MANILA, Philippines—Save the eels.
The Department of Agriculture’s Bureau of Fisheries and Aquatic Resources (BFAR) has banned the export of baby eels, or elvers—a delicacy in Asian cuisine—to stop the rapid decline in their population.
The export ban was imposed upon the recommendation of the BFAR regional office in Cagayan, which cited the excessive, widespread and unceasing exploitation of elvers.
What used to be a fisherman’s staple now commands a hefty price, with the drop in catch in the coastal towns of Cagayan. Elvers that fetched P2,500 a kilo last year were selling at P17,000 to P28,000 since the start of the year, the BFAR said in a statement.
“If we don’t impose the ban, there is a high chance that the eel will be like the ludong,” said Dr. Jovita Ayson, referring to another expensive but rare species that the BFAR is trying to save.
Elvers, or eel fry, are translucent and are no bigger than two centimeters in size. They are locally known as dalara, and are harvested in river banks and the sea shore with the use of set nets and push nets. They are shipped to Manila for export to other Asian countries.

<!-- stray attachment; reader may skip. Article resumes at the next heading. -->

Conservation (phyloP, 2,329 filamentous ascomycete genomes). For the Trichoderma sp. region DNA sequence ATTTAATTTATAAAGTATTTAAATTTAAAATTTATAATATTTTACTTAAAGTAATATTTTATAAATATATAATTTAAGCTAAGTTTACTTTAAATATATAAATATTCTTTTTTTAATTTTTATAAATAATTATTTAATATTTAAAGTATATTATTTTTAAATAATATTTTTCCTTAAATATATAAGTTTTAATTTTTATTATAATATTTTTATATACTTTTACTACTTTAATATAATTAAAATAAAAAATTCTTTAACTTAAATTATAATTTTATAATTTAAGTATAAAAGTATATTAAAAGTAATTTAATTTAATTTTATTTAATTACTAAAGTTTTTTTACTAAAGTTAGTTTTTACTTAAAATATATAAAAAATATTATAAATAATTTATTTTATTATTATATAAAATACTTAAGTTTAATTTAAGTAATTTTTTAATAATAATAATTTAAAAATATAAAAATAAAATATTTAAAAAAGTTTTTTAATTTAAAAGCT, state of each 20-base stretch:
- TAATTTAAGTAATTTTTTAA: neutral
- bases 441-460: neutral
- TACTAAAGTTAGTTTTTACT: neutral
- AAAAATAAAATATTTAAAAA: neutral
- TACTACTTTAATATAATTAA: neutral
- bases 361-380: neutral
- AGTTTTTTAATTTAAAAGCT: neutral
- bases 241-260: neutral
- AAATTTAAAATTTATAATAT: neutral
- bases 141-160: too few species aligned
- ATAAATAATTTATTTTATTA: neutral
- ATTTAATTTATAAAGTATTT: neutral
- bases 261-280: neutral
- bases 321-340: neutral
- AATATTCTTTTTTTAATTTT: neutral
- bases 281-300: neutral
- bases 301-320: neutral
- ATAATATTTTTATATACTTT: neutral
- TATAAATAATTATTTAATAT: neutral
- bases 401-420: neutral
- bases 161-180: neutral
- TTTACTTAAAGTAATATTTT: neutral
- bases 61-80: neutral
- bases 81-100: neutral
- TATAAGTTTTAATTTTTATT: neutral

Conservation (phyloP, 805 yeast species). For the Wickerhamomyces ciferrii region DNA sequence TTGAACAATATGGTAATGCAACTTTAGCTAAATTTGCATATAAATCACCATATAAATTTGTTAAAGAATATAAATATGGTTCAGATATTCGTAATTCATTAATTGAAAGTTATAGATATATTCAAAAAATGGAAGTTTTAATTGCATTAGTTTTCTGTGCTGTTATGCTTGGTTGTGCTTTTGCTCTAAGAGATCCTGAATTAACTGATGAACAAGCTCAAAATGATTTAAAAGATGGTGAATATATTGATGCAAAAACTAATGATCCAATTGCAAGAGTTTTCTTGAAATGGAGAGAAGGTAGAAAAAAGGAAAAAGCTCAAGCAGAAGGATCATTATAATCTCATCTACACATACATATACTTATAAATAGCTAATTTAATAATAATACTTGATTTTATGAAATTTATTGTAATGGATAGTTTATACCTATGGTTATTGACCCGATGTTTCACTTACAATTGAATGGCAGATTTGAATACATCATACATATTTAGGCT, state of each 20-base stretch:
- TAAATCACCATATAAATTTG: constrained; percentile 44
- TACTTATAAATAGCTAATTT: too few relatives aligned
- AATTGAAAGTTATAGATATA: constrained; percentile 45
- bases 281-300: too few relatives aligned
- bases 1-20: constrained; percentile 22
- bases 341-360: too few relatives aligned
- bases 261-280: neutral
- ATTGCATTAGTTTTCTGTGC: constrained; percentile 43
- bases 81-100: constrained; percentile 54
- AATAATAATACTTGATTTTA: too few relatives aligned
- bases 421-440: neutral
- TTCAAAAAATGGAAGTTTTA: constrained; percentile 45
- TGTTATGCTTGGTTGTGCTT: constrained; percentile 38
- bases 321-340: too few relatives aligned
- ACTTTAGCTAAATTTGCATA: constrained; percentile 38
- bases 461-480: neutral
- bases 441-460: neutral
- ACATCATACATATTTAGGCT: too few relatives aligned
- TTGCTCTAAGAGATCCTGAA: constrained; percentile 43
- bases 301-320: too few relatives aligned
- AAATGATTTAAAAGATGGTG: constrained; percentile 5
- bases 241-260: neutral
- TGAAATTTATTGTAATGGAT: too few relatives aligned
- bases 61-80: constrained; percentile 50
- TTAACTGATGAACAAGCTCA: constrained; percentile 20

A delicacy in Japan, it is also preferred by the Chinese and Koreans who believe that its blood is a source of “strength” for men.
Ayson said the BFAR would propose to the local governments laws to protect eels and other indigenous marine species in the region.
The ban on the exportation of elvers is covered by Fisheries Administrative Order No. 242. The FAO carries a penalty of eight years imprisonment, confiscation of catch or a fine equivalent to double the export value of the same, and revocation of fishing and/or export permit. FAO 242 was approved by Agrictulture Secretary Proceso Alcala on April 10.—Kristine L. Alave